International Brotherhood of
Boilermakers    ◊    Iron Ship Workers    ◊    Blacksmiths    ◊    Forgers & Helpers




Pass the WAGE Act For Workers' Rights

Josh Coleman was an all-star employee at T-Mobile. But when he became involved with TU—the union of T-Mobile workers—his company started treating him differently. A corporate vice president showed up at Coleman’s workplace while he was wearing a union t-shirt and took away his prize trip for being a top performer. Coleman was then fired without cause. T-Mobile eventually settled with Coleman but their message to other workers was clear—take collective action at your own risk.

How are companies like T-Mobile able to be so shameless in their anti-worker activity? Because the penalties for interfering with workers’ rights are ridiculously weak. There are no financial penalties for employers who break the law, and there are no monetary damages for workers who are illegally fired or retaliated against for exercising their rights. As a result, employers view the meager penalties associated with suppressing collective action as the mere cost of doing business. That is why the labor movement strongly supports the Workplace Action for a Growing Economy (WAGE) Act, much needed labor law reform legislation recently introduced by Sen. Patty Murray (D-Wash.) and Rep. Bobby Scott (D-Va.).

Labor law has been frozen for 60 years. Democrats are trying to crack it open.

A new attempt by Democrats to boost worker bargaining power has a lot of failure behind it.

The American workplace has changed a whole lot over the past half century. But the major law that governs how workers and employees interact — the National Labor Relations Act — has been essentially frozen since 1947, when the law was reformed to constrain worker power.

According to many scholars, that’s one of the major reasons behind the steady decline in union density that characterized the second half of the last century. There have been many attempts to tilt the law back in the favor of workers, to no avail.

Democrats Want To Make Labor Organizing Akin To A Civil Right

WASHINGTON -- If you get fired for trying to organize a union in the U.S., federal labor law does a pretty weak job of protecting you. Even if your employer is found to have broken the law, the most you can win under the current system is back pay and reinstatement -- that is, the right to go back to work under a boss who already illegally retaliated against you.

Labor unions have sought for years to strengthen those protections, and on Wednesday Democrats in Washington took up the latest version of the cause. Lawmakers proposed a bill, crafted with the input of the AFL-CIO union federation, that would make workplace organizing akin to a civil right.

New Pro-Union Bill To Serve As Litmus Test for 2016 Presidential Candidates

Days after the Republican presidential candidate Scott Walker announced his plan to get rid of the National Labor Relations Board, Democratic lawmakers are rolling out a plan to strengthen the government agency. The bill, introduced on Wednesday, will also serve as a litmus test to Democrats vying for union endorsements in the 2016 presidential election.

The Wage Act, which stands for Workplace Action for Growing Economy Act, is being sponsored by Washington senator Patty Murray and Virginia congressman Bobby Scott.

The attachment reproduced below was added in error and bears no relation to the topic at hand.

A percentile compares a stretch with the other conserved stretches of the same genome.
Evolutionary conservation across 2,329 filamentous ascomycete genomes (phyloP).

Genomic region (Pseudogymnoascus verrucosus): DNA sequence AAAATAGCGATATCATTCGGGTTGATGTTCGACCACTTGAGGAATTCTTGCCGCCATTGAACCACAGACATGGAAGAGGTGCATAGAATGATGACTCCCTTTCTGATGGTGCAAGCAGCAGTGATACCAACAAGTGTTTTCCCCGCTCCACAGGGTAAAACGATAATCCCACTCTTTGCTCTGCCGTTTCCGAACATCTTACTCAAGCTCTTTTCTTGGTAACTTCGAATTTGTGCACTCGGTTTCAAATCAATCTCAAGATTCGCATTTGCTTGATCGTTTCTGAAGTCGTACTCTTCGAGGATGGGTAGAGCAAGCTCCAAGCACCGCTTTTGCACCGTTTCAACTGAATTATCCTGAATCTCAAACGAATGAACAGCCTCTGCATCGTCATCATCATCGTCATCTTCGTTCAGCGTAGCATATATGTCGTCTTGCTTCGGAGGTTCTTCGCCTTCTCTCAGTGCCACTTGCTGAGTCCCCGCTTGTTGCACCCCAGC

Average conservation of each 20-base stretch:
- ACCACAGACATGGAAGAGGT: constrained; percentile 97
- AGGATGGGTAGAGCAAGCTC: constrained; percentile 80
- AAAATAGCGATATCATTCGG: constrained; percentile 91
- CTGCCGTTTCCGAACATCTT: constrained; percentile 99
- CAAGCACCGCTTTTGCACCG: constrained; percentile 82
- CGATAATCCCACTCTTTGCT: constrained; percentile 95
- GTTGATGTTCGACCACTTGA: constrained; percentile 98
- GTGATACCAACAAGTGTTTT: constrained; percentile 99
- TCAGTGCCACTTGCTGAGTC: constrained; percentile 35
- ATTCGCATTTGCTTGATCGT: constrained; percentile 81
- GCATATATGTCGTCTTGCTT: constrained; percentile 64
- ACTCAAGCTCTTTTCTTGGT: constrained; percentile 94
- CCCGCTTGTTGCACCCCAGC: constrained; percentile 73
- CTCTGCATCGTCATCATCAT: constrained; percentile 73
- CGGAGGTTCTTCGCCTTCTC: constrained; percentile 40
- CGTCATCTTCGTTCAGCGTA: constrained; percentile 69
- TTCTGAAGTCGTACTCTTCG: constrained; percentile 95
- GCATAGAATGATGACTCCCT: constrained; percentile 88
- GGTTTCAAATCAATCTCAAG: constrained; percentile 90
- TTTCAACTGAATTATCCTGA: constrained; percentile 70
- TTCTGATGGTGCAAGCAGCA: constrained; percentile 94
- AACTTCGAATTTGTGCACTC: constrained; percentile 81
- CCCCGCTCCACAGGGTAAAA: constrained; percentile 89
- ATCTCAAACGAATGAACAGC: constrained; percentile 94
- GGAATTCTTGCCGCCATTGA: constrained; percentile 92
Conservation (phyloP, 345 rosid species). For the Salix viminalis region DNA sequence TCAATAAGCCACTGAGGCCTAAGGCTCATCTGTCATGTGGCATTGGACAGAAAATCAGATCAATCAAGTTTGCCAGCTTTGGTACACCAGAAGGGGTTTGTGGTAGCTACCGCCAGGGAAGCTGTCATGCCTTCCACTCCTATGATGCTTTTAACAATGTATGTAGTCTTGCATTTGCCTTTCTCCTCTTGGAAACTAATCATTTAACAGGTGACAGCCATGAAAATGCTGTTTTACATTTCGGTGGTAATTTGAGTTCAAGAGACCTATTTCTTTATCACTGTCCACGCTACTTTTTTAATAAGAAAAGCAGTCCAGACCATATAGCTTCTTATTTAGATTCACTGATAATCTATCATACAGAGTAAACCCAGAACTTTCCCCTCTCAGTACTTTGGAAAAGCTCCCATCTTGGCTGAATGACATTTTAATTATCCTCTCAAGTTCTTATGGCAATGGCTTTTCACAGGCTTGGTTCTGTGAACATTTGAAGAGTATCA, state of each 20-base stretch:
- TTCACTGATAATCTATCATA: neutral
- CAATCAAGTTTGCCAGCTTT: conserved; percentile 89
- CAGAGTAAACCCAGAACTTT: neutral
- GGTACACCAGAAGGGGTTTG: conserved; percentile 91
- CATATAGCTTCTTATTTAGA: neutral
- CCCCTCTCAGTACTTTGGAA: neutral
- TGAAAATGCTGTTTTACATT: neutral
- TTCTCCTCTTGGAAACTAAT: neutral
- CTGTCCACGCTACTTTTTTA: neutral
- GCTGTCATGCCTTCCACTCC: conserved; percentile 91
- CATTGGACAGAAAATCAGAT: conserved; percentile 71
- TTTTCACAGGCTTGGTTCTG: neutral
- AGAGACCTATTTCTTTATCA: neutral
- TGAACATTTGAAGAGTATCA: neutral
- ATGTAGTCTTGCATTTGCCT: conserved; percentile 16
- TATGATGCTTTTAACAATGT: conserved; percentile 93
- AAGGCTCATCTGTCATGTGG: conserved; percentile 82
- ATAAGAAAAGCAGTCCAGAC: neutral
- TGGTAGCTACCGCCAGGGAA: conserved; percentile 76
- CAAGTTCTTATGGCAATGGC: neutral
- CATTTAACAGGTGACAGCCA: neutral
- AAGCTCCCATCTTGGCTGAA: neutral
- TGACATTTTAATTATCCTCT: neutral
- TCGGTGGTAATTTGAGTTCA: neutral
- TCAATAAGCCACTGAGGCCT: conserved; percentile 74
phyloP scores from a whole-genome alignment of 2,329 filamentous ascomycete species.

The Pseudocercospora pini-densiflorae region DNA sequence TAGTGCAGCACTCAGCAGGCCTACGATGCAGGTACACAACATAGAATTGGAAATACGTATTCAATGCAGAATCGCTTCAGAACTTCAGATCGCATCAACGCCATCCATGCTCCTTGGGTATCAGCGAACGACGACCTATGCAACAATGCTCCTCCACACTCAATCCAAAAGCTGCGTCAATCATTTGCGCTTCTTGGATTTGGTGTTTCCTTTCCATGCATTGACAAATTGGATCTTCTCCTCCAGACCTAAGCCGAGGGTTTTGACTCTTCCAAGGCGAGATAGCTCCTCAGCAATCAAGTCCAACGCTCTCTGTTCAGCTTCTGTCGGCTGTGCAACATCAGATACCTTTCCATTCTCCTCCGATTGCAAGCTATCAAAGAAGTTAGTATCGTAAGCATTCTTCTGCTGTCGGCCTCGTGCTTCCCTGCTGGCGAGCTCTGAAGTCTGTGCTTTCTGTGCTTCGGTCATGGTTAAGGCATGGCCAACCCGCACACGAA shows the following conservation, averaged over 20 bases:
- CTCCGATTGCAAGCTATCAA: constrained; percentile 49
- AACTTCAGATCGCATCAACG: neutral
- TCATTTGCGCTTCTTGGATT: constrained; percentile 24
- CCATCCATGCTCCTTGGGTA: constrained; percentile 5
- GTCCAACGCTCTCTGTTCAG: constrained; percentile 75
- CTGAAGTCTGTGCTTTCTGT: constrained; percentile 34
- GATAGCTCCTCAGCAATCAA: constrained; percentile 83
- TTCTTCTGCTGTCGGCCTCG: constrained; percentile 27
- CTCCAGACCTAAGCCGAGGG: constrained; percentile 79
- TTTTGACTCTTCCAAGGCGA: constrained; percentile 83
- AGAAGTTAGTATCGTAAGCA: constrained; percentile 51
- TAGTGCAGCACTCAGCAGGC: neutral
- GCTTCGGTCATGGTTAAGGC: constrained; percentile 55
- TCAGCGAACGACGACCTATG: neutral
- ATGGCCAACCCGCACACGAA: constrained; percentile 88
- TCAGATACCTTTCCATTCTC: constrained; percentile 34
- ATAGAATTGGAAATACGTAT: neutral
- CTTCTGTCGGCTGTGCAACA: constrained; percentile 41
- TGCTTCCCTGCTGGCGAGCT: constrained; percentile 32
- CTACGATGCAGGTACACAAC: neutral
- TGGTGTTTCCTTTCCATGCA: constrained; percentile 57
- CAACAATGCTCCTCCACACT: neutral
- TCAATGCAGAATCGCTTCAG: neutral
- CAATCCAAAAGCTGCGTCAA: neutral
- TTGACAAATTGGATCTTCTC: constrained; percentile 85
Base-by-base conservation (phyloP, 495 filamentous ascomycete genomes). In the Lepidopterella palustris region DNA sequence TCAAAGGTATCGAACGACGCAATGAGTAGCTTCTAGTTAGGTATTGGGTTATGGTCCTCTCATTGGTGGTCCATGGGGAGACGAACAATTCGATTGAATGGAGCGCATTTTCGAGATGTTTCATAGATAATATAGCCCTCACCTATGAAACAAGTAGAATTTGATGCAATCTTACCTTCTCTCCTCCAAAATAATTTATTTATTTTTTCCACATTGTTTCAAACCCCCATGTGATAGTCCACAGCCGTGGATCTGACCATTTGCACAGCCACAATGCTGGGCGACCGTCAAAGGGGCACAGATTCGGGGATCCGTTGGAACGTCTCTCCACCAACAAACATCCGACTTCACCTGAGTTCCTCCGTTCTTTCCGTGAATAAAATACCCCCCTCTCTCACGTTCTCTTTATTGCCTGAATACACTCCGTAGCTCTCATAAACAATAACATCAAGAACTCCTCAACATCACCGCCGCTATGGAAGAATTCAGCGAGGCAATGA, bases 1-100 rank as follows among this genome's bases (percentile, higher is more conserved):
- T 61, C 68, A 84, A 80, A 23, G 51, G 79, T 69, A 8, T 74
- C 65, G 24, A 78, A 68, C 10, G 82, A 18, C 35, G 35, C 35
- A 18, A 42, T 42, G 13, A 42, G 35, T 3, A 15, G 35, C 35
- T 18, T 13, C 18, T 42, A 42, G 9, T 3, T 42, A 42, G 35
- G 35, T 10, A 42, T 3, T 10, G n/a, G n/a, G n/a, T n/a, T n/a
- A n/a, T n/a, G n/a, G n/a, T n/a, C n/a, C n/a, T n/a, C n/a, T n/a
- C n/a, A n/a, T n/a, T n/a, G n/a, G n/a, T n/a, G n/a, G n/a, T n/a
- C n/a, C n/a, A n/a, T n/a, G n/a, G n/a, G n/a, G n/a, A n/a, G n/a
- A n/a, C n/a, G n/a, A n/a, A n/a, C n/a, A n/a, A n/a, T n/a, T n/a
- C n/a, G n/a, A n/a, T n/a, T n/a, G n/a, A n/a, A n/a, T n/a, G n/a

“Too often, as workers are underpaid, overworked, and treated unfairly on the job, some companies are doing everything they can to prevent them from having a voice in the workplace,” Murray said in a statement. “The Wage Act would strengthen protections for all workers and it would finally crack down on employers who break the law when workers exercise their basic right to collective action.”

Gianforte Gives Entrepreneurial Pep Talk On Campus, Attracts Student Protest

While students and Democrats protested outside, Bozeman’s Greg Gianforte spoke to over a hundred attendees at Montana State University on Thursday about why they should become entrepreneurs.

Congratulations to Local Lodge #11 for being the 2015 recipient of the Charles W. Jones Award. What a great honor! The link below is the press release which is displayed on the MOST website and has been distributed to local (East Helena/Colstrip) media and to the construction trades media.

REMEMBER - After being released from a job in our jurisdiction, call the hall to be released from the BDS. 

Annual Drug Testing

The MOST Board of Trustees have amended the Drug Policy to include annual testing. The new policy will take effect on August 31, 2015. Anyone eligible for referral on the MBDS who does not comply with the new policy by the date will move to the ineligible list until a negative drug screen has been completed and received by the MOST office.

Please note that from this date forward any applicant that wishes to update their MOST drug screen can contact the MOST office directly for their chain of custody. MOST is also sending renewal cards to anyone who hasn't tested from February 1, 2013 to present so they know they need to test.

Contact MOST at 1-800-395-1089 if you have any questions or concerns.


Did you work at a Department of Energy site?

If so, you may be eligible for a FREE MEDICAL EXAM.
The Building Trades National Medical Screening Program (BTMed) provides a free medical screening for former construction/subcontractor workers who worked on a Department of Energy (DOE/AEC) site. This program is coordinated by CPWR - The Center for Construction Research and Training and is supported by the Building and Construction Trades Department, AFL-CIO with support from state and local BCTC.